Egyptian police turned water cannons on Sudanese war refugees and beat them with sticks Friday, seeking to end a three-month protest at the ramshackle squatters camp in a small city park. At least a dozen people were killed, according to government figures, and one of the protest leaders estimated the deaths at more than double that.

Hundreds of Sudanese have been living in the park since September to protest the U.N. refugee agency's refusal to consider them for refugee status. They want to be resettled in a third country, such as the United States or Britain, rather than go home after a peace deal ended the 21-year-long civil war in Sudan.

In Geneva, Switzerland, the United Nations High Commissioner for Refugees, AntDonio Guterres, expressed his shock and sadness over the violence and deaths.

"Although we still do not have all of the details or a clear picture of what transpired, violence left several people dead and injured," Guterres said. "There is no justification for such violence and loss of life. This is a terrible tragedy and our condolences go to all the families of those who died and to the injured."

The Egyptian Interior Ministry said it had acted in part after the UNHCR asked for protection because it had received "threats to attack the commission offices and its members."

The Interior Ministry blamed the violence on the Sudanese and said the dead and injured were victims of a stampede.

Sudanese Minister of State for Foreign Affairs Ali Ahmed Kerti, speaking to reporters in Cairo before returning to Khartoum, joined Egyptian authorities in blaming the refugees, some of whom "sought to escalate the situation with no regard to the consequences," Egypt's MENA news agency reported.

In a showdown played out during the first five hours of Friday, the protesters dismantled their plastic sheeting and cardboard, but most refused to leave on buses brought in to take them to camps elsewhere in Cairo.

Shortly before dawn, thousands of riot police encircled the camp, set up near the refugee agency to draw attention to the refugees' demands. Police fired water cannons at the protesters, then invaded the park when the Sudanese refused to leave.

Protesters could be seen fighting back with long sticks that appeared to be supports for makeshift tents.

Police beat the unarmed migrants with batons, continuing to hit them even as they were being dragged to the buses. One officer carried a girl of about 3 or 4 years old who was unconscious. An ambulance worker said the girl was dead.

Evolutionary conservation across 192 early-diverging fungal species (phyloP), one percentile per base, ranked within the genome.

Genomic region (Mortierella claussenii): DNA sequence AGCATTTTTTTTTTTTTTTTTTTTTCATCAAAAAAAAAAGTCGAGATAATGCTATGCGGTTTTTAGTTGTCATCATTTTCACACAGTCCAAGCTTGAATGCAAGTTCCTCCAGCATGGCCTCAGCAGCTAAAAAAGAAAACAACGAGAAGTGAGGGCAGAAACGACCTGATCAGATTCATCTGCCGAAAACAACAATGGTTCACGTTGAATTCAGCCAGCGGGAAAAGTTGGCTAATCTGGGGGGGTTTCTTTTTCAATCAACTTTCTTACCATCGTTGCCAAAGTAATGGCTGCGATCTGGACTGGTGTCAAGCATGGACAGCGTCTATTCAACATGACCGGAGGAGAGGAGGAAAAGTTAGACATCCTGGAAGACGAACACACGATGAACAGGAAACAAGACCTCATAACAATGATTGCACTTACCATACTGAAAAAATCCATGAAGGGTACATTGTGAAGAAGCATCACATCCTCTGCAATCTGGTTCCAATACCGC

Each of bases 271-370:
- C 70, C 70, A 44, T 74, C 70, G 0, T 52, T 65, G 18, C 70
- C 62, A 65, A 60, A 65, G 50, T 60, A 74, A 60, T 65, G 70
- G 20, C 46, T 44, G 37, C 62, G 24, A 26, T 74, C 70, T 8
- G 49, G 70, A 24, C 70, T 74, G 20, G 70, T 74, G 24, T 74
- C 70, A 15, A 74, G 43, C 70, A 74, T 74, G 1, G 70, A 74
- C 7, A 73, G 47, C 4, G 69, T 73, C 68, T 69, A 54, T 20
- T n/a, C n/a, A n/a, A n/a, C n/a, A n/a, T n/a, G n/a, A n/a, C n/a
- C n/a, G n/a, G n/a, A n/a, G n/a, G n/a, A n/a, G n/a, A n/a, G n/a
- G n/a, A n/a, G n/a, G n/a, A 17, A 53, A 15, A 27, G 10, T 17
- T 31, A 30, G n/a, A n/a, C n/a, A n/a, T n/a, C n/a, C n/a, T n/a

A policeman clubbed a Sudanese man with a tree branch as two officers hauled the refugee away.

An official Interior Ministry statement said 12 protesters died and 74 police were wounded, but other ministry officials, speaking on condition of anonymity because they were not authorized to speak to the press, put the number of dead at 20.

Boutros Deng, one of the protest leaders, told The Associated Press that 26 Sudanese were killed. He said the dead included 17 men, two women and seven children.

Officials at the South Center, an independent Sudanese human rights group, said 1,280 refugees were taken by bus to three locations outside Cairo. In a statement faxed to AP in Cairo, the group described the police assault as "savage."

The refugee agency said last week that it had reached a deal with some of the protest leaders, promising to resume hearing some migrants' cases and offering a one-time payment of up to $700 for housing in Egypt. But most of the migrants rejected the deal, saying they wanted promises of resettlement abroad.

"It is extremely sad that people had to die," said Astrid Van Genderen Stort, a spokeswoman for the UNHCR in Cairo.

The agency stopped hearing the cases of Sudanese seeking refugee status after a January peace deal ended the war in their home country.

At times the Sudanese numbered up to 2,000 in the camp, about the size of four tennis courts. At least three refugees have died in the camp, including a 4-year-old boy who succumbed to pneumonia earlier this month.

About 30,000 Sudanese are registered as refugees in Egypt, and estimates of Sudanese living in the country have ranged from 200,000 to several million.

But Egypt, which suffers from high unemployment and strained social services for its own population of 72 million, offers the Sudanese little assistance, and the Sudanese complain of discrimination by Egyptians.